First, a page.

Nigerian governments have over time, been singing the ‘fuel subsidy’ song but it has become more strident with this present administration. When in 2016, the government hiked the pump price of petrol from 97 to 145 naira per litre, PMB told the nation that he had ‘completely removed fuel subsidy’. But events afterwards show the illogical nature of the subsidy regime in Nigeria.
Nigeria is blessed with stupendous crude deposits. Since 1954 when Nigeria started exploring these deposits on a commercial scale, instead of the Nigerian being blessed, he appears cursed! And successive governments have ridden roughshod on the backs of the hapless citizenry with tales that sound so fantastic but are believed by some people because they benefit from the milieu.
In spite of huge crude deposits, Nigeria depends on importation to service her daily consumption needs. It is akin to a farmer who produces yams and sells them to a food seller only to go to the seller to buy pounded yam! Nigeria sells crude with all its concomitant byproducts and buys refined oil for consumption. This is the number one point of the illogicality of the subsidy regime.
The refined oil is bought in dollars. When the dollar is converted to naira, it is huge! The government, therefore, fixes a price lower than the dollar rate and calls the shortfall, subsidy. Why would the Nigerian governments not make sure they refine the crude extracted from Nigeria and sell it to the Nigerian people in Naira? The refineries that have never been working since God-knows -when still have their full complement of staff drawing salaries for idling away. Illogical.
When the government wants to talk down on the people, they go to town saying Nigerians pay the lowest for fuel in the whole world. May be. But how about the minimum wage? Does it rank comparatively with even some African countries? What you spend is supposed to be a factor of what you earn. If Nigerians earn in Naira but are asked to pay the dollar equivalent for products, there sure is an economic disconnect.
It is because we are not refining our crude that the government has gone to town, yet again, with the removal of fuel subsidy. The government has come out to say that the 150 billion naira that is being expended for subsidy on a monthly basis is unsustainable. In order not to kill the Nigerian nation with the subsidy burden, the government is proposing to ‘completely remove fuel subsidy’ with effect from February, 2022. This is likely going to push the pump price of petrol to 370 naira a litre or thereabouts.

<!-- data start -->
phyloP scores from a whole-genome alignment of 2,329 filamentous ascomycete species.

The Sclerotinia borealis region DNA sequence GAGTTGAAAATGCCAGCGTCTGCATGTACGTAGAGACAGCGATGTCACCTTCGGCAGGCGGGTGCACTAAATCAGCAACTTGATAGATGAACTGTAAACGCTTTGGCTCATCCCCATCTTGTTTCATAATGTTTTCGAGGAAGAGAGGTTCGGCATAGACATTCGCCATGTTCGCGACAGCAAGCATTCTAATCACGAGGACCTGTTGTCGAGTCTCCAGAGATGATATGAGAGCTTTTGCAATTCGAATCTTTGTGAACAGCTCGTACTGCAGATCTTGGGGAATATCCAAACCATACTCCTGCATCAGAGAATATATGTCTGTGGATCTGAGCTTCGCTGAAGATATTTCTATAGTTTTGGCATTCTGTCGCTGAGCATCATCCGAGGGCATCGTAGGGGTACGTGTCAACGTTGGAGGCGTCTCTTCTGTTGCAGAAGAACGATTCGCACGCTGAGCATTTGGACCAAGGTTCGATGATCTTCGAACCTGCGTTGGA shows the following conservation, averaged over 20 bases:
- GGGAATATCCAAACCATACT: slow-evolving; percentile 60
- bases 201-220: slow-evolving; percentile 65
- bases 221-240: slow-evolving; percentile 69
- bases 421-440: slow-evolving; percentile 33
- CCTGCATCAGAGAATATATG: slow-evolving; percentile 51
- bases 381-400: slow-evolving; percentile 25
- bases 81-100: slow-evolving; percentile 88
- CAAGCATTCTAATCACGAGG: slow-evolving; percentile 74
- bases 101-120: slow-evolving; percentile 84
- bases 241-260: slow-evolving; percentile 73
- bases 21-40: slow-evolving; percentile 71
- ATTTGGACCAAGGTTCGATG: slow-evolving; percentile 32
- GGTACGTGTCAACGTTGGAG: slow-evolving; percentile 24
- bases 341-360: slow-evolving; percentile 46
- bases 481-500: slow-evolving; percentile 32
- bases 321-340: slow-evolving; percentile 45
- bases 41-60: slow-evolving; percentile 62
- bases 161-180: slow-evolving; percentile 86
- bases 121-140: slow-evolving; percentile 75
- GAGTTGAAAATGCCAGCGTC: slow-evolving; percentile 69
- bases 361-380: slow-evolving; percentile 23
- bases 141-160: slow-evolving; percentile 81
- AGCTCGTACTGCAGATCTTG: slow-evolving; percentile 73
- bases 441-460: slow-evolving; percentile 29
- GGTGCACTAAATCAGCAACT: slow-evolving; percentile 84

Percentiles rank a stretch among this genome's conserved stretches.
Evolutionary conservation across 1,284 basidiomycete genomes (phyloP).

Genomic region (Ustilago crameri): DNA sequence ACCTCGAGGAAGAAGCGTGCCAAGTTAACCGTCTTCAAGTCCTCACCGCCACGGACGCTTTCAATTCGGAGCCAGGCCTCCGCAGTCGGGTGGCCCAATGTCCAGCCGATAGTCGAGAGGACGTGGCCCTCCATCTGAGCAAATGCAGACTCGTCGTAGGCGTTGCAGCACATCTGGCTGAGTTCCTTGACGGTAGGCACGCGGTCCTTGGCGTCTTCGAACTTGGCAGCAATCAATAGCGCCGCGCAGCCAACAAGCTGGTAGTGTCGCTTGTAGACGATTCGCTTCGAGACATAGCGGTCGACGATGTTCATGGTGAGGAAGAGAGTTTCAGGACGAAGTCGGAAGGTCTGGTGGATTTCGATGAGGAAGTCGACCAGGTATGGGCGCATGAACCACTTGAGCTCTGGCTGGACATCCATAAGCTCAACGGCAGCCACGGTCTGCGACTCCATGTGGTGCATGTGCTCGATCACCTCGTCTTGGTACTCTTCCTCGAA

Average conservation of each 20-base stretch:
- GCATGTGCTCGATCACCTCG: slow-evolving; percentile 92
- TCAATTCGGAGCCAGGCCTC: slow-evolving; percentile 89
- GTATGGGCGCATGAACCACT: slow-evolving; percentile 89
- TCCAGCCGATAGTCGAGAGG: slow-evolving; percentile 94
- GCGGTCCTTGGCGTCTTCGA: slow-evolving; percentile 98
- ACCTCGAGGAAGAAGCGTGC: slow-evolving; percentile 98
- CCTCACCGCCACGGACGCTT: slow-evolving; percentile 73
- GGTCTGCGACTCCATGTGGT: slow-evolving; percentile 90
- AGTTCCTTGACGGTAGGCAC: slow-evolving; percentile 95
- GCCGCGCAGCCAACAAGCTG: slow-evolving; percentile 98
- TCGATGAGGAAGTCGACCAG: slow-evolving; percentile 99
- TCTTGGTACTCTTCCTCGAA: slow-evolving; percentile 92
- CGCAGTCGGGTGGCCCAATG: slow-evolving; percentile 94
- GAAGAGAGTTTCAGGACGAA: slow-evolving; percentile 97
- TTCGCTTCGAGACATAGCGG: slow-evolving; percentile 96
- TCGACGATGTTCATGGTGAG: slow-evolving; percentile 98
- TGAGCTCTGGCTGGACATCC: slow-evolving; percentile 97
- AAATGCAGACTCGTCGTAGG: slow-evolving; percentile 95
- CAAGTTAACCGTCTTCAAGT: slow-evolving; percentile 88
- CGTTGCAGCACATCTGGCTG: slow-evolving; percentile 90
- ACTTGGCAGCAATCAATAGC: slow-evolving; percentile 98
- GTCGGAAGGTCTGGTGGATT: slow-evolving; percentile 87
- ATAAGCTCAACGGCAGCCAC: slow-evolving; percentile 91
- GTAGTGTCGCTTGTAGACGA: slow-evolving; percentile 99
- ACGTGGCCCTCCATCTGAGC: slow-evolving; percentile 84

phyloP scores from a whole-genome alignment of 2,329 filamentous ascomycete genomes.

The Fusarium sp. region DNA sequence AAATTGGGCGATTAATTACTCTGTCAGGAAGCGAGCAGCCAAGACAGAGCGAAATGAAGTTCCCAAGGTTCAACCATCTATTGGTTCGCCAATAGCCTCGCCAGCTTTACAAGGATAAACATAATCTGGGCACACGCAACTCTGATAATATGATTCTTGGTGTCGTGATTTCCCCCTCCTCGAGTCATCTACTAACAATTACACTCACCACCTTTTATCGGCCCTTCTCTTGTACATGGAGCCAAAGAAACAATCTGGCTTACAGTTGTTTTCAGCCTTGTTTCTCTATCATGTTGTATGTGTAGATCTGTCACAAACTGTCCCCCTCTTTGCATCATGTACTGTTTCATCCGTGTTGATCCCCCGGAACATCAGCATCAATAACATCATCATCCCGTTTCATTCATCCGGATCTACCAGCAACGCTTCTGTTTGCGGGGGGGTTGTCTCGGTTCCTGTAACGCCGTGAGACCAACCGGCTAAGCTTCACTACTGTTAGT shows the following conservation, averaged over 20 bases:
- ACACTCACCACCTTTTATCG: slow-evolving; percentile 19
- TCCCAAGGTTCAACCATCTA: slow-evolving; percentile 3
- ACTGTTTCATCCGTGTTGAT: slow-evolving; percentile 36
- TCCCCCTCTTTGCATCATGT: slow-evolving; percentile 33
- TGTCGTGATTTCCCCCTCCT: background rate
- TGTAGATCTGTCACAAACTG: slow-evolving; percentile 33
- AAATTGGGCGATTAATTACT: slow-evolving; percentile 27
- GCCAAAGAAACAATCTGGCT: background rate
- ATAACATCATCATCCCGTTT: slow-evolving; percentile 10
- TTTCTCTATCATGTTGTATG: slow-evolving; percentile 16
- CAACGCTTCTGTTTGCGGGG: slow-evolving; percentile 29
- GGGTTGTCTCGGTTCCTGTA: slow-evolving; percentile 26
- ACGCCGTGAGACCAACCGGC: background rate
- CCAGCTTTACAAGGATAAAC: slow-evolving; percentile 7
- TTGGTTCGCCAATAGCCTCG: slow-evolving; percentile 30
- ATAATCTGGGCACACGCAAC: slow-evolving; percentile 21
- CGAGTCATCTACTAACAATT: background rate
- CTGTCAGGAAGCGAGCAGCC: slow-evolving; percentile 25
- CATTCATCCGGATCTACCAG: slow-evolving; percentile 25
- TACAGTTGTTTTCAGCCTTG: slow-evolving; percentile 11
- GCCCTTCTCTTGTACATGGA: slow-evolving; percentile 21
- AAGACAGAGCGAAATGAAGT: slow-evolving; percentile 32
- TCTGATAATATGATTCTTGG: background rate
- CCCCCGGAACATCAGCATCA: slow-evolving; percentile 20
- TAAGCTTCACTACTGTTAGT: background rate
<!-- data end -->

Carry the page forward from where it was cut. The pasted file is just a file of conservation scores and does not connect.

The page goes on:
The most illogical thing about this whole subsidy is the remedy the government is proposing. The government of PMB, in its considered wisdom, logic or illogic, wishes to pay ‘5000 naira to 400 million poor Nigerians monthly’ to cushion the effect of the removal of subsidy. If 150 billion naira monthly is ‘unsustainable’, is it 200 billion naira monthly this plan translates to that will be sustainable?
What has been the success rates of such other proposed interventions in Nigeria? There was a 10 billion-naira-telephone-for-farmers scheme (as if telephone were a farm implement or input) and to this day, no single farmer has come out to say he received the telephone; there was a 6 billion-naira-safe-stove scheme for rural dwellers. Have never come across anyone who got the stove. This current administration had embarked on similar schemes in the past with questionable executions; the most readily rememberable being the ‘school feeding project’ during the Covid-19 lockdown in 2020 when schools were shut and children in their homes with their parents.
Now, supposing, without conceding, that the government genuinely wants to give out 5000 naira to the ‘poor of the poor’, what database is the government going to utilize?
I had said it before, and I shall continue to say again: So long as Nigeria depends on the importation of refined products from anywhere including Niger, we shall be inundated with talks of fuel subsidy removal even if the price per litre hits 1000 naira. The international oil price is in dollars and not stable. As long as the price of crude changes, there is bound to be a commensurate change in the price of refined products. And so long shall Nigerian governments keep ‘removing fuel subsidy’.